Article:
You can also fly directly to Hawaii and sail a Hawaii inter-island itinerary visiting several islands. These itineraries are ideal if you really want to immerse yourself in the culture of Hawaii. Your third option is to fly to a United States or Canadian gateway and cruise from America to Hawaii. Those voyages are a good bet for people who appreciate several sea days in conjunction with calls on tropical destinations.
Norwegian Cruise Line’s Pride of America, crewed by an American staff, sails 7 night round trip itineraries out of Honolulu, Oahu, all year long. The equivalent island-hopper itinerary is often very expensive to construct – you can compare the value that comes with booking a Pride of America Hawaii hopper on this handy Hawaii Flyer.
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Hawaii Cruises’ Ports of Call
Let’s talk specifically about the ports of call you’ll visit once you’re sailing Hawaiian waters.
Kona and Hilo on the Big Island
You’ve heard of Kamehameha, right? He was the leader who united most of the Hawaiian Islands in 1795. He was born on the Big Island, more commonly referred to simply as Hawaii, and ruled as king from that island—the southeastern-most and largest in the archipelago. In fact, the Big Island is larger than all of the other Hawaiian Islands combined and consists of five volcanoes: the extinct Kohala; Mauna Kea, which is dormant; and three active volcanoes—Hualalai, Kilauea, and Mauna Loa. When measured from the mountain’s base at the sea floor to its highest peak, Mauna Loa is the tallest mountain on the planet and you can visit it and Kilauea when you head to Hawaii Volcanoes National Park.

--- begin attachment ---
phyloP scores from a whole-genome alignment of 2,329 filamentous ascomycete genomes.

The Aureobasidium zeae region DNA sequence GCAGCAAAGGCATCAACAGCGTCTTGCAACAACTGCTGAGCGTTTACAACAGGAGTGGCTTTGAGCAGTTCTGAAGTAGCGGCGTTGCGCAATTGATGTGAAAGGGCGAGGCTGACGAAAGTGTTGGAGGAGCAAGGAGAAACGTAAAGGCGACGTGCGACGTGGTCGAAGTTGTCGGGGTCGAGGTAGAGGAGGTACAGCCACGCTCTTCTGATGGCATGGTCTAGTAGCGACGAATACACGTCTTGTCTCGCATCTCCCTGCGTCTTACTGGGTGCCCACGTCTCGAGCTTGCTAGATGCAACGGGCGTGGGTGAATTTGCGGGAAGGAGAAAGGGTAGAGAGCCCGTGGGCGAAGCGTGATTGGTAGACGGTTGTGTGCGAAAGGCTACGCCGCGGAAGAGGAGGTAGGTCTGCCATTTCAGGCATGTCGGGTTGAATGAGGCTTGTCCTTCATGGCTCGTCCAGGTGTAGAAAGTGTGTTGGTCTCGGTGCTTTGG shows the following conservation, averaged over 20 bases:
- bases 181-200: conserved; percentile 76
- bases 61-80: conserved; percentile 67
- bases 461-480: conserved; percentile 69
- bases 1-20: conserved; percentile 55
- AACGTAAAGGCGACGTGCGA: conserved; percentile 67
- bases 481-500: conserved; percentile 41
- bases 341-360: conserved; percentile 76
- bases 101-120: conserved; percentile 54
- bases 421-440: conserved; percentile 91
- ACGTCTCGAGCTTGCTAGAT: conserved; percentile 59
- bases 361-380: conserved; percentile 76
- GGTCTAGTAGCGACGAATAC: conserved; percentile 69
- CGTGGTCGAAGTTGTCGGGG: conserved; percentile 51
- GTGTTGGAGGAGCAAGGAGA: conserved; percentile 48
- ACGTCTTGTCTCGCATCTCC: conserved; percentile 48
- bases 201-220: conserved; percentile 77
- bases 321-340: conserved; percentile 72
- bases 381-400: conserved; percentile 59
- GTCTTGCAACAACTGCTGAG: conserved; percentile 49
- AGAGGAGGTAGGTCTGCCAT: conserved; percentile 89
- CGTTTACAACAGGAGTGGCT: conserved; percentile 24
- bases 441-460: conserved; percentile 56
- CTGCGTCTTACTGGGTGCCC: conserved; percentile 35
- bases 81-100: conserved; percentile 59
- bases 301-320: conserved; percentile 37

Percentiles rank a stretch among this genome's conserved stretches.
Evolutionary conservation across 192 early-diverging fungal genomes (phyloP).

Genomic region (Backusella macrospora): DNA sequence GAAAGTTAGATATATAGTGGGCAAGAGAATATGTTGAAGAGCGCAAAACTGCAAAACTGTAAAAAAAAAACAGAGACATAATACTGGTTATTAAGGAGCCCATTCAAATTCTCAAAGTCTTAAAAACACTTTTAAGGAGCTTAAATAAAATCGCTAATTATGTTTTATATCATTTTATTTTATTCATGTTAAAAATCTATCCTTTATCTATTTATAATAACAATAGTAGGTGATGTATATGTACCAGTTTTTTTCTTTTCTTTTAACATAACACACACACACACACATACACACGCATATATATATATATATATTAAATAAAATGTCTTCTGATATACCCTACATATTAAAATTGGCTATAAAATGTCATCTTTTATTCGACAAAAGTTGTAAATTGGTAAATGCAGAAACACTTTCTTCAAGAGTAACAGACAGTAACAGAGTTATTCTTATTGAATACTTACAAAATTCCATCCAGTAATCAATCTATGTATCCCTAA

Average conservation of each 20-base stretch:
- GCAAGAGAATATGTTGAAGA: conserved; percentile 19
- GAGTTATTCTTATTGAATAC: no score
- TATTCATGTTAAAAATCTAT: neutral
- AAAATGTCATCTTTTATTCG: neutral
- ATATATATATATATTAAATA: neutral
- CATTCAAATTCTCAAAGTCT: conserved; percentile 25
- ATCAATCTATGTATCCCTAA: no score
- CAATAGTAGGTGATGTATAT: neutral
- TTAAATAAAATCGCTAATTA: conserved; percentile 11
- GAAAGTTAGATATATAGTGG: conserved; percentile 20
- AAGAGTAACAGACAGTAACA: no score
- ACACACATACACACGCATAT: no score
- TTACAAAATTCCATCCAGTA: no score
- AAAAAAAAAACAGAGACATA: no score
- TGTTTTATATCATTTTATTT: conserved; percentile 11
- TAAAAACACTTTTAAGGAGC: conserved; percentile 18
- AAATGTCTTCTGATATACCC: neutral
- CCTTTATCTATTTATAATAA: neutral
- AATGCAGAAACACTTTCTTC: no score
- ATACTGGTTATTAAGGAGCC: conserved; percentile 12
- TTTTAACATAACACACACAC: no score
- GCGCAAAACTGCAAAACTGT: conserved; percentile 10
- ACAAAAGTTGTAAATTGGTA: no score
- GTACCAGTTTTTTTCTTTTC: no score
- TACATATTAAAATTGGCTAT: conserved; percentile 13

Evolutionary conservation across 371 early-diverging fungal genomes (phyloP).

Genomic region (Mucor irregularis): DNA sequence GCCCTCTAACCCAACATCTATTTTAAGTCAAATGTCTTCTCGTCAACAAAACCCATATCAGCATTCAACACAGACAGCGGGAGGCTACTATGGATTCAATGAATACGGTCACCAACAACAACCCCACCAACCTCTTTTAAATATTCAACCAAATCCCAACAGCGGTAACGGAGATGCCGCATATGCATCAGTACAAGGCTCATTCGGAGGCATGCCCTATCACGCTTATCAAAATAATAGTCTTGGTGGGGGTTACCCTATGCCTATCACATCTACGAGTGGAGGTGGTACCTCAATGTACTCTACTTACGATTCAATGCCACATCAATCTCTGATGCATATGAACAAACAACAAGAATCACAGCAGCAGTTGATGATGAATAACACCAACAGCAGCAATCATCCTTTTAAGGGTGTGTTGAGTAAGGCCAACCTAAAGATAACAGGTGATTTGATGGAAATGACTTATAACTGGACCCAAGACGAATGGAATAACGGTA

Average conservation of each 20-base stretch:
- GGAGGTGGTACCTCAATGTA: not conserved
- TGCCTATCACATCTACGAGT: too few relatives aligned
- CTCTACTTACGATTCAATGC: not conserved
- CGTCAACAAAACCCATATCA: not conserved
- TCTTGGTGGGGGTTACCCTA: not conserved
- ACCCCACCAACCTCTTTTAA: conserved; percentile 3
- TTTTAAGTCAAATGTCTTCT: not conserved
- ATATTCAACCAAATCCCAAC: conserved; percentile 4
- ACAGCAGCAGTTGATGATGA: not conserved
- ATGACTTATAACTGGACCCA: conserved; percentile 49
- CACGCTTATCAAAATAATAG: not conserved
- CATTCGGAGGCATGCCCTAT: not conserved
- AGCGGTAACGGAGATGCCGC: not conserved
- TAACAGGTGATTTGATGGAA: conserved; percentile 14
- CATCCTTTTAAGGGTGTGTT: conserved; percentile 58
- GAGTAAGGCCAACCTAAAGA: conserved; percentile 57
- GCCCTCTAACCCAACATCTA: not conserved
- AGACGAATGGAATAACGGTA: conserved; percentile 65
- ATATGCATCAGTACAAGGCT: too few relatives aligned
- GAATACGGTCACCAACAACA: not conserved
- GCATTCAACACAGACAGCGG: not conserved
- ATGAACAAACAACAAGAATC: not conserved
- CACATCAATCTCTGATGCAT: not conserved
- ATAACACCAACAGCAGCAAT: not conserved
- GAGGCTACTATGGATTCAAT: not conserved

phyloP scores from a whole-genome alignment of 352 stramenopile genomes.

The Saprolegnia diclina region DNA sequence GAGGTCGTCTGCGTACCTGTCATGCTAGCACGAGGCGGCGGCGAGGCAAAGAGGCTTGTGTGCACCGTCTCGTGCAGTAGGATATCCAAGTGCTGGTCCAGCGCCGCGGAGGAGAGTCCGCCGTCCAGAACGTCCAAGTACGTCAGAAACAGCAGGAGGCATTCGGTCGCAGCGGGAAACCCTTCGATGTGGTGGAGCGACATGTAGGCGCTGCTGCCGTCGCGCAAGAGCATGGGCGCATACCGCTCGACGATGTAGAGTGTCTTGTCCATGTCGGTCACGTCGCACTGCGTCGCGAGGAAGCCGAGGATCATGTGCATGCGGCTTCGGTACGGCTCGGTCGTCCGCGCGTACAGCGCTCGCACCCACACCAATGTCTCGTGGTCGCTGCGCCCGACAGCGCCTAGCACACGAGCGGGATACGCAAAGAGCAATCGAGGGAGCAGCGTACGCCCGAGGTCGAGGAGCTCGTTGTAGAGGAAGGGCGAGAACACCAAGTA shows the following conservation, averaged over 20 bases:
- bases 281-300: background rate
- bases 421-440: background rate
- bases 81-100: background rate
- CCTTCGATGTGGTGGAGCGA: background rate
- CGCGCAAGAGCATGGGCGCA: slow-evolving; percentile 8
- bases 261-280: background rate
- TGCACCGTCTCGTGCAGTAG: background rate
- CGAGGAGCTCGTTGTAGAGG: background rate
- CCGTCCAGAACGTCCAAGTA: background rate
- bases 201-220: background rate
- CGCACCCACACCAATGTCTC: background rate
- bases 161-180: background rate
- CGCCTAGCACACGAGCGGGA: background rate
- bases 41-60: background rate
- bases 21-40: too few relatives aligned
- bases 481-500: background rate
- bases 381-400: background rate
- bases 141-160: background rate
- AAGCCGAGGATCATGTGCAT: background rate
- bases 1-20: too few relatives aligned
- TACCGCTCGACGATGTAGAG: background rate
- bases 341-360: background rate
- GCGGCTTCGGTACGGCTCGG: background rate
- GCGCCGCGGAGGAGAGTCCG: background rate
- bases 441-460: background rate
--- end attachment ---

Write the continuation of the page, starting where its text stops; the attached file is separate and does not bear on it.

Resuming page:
There are two ports you may visit on the Big Island: Kona on the West Coast and Hilo on the East Coast. The West Coast is known for its almost lunar landscape and luxury resorts with golden sand beaches stretching from Kailua-Kona north to Waimea. Expect to visit Kealakekua Bay, St. Benedict’s painted church, Puuhonua O Honaunau National Historical Park, and Anaehoomalu Bay for the beach. Coffee and chocolate are crafted here and many visitors—especially those with children in tow—visit the Original Hawaiian Chocolate Factory. You can enjoy plenty of watersports and, if you’d like to spy sea turtles, just enjoy the beach and you’re likely to see a few swimming right off shore.
The East Coast of the island is home to lush tropical rainforests, majestic waterfalls, and volcanoes. Once in Hilo, visit Rainbow Falls for cascades and plunge pools, Akatsuka Gardens for beautiful orchids, and Volcanoes National Park. The park is fascinating since you have the opportunity to see Halemaumau Crater and Thurston Lava Tube. Another interesting site is Lava Tree State Park. It was a rainforest at one time when lava flowed across it, burning the trees that are now eerie moss-covered skeletons. Most cruise lines also offer exhilarating tours to the summit of Mauna Kea volcano.